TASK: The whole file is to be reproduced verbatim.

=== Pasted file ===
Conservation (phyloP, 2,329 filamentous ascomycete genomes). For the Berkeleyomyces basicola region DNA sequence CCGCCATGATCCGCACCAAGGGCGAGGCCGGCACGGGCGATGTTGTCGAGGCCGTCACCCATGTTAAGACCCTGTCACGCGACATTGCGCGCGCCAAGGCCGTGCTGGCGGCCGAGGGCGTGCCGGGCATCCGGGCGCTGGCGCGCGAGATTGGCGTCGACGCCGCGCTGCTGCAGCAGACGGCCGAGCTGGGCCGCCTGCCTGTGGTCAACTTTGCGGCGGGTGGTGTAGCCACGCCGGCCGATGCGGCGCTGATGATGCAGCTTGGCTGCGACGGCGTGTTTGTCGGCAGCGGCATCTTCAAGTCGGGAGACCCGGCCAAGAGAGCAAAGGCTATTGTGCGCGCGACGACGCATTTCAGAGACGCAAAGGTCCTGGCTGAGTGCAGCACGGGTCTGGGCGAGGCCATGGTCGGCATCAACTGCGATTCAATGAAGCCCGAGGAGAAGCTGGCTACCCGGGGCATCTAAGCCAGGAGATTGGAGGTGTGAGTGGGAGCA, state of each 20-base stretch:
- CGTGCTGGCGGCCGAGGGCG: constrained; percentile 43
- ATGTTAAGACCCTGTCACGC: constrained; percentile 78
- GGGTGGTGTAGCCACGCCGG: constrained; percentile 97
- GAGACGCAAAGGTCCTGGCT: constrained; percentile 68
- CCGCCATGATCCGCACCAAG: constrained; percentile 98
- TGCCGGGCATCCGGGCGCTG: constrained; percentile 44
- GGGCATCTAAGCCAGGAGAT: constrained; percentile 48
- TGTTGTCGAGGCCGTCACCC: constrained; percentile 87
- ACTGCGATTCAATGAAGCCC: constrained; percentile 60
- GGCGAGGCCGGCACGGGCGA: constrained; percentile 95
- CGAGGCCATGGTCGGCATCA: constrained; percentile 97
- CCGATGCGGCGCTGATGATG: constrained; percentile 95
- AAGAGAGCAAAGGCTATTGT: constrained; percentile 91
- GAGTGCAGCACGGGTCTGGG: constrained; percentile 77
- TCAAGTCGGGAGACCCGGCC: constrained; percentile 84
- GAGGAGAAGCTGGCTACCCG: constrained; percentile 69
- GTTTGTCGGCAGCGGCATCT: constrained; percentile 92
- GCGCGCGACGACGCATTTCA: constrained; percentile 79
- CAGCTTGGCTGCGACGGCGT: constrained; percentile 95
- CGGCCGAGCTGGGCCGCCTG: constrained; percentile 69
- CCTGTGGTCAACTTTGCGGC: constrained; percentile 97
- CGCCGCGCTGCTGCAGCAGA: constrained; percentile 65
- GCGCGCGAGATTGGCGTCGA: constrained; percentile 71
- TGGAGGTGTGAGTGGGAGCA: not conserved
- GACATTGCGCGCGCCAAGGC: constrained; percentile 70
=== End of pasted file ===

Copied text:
Conservation (phyloP, 2,329 filamentous ascomycete genomes). For the Berkeleyomyces basicola region DNA sequence CCGCCATGATCCGCACCAAGGGCGAGGCCGGCACGGGCGATGTTGTCGAGGCCGTCACCCATGTTAAGACCCTGTCACGCGACATTGCGCGCGCCAAGGCCGTGCTGGCGGCCGAGGGCGTGCCGGGCATCCGGGCGCTGGCGCGCGAGATTGGCGTCGACGCCGCGCTGCTGCAGCAGACGGCCGAGCTGGGCCGCCTGCCTGTGGTCAACTTTGCGGCGGGTGGTGTAGCCACGCCGGCCGATGCGGCGCTGATGATGCAGCTTGGCTGCGACGGCGTGTTTGTCGGCAGCGGCATCTTCAAGTCGGGAGACCCGGCCAAGAGAGCAAAGGCTATTGTGCGCGCGACGACGCATTTCAGAGACGCAAAGGTCCTGGCTGAGTGCAGCACGGGTCTGGGCGAGGCCATGGTCGGCATCAACTGCGATTCAATGAAGCCCGAGGAGAAGCTGGCTACCCGGGGCATCTAAGCCAGGAGATTGGAGGTGTGAGTGGGAGCA, state of each 20-base stretch:
- CGTGCTGGCGGCCGAGGGCG: constrained; percentile 43
- ATGTTAAGACCCTGTCACGC: constrained; percentile 78
- GGGTGGTGTAGCCACGCCGG: constrained; percentile 97
- GAGACGCAAAGGTCCTGGCT: constrained; percentile 68
- CCGCCATGATCCGCACCAAG: constrained; percentile 98
- TGCCGGGCATCCGGGCGCTG: constrained; percentile 44
- GGGCATCTAAGCCAGGAGAT: constrained; percentile 48
- TGTTGTCGAGGCCGTCACCC: constrained; percentile 87
- ACTGCGATTCAATGAAGCCC: constrained; percentile 60
- GGCGAGGCCGGCACGGGCGA: constrained; percentile 95
- CGAGGCCATGGTCGGCATCA: constrained; percentile 97
- CCGATGCGGCGCTGATGATG: constrained; percentile 95
- AAGAGAGCAAAGGCTATTGT: constrained; percentile 91
- GAGTGCAGCACGGGTCTGGG: constrained; percentile 77
- TCAAGTCGGGAGACCCGGCC: constrained; percentile 84
- GAGGAGAAGCTGGCTACCCG: constrained; percentile 69
- GTTTGTCGGCAGCGGCATCT: constrained; percentile 92
- GCGCGCGACGACGCATTTCA: constrained; percentile 79
- CAGCTTGGCTGCGACGGCGT: constrained; percentile 95
- CGGCCGAGCTGGGCCGCCTG: constrained; percentile 69
- CCTGTGGTCAACTTTGCGGC: constrained; percentile 97
- CGCCGCGCTGCTGCAGCAGA: constrained; percentile 65
- GCGCGCGAGATTGGCGTCGA: constrained; percentile 71
- TGGAGGTGTGAGTGGGAGCA: not conserved
- GACATTGCGCGCGCCAAGGC: constrained; percentile 70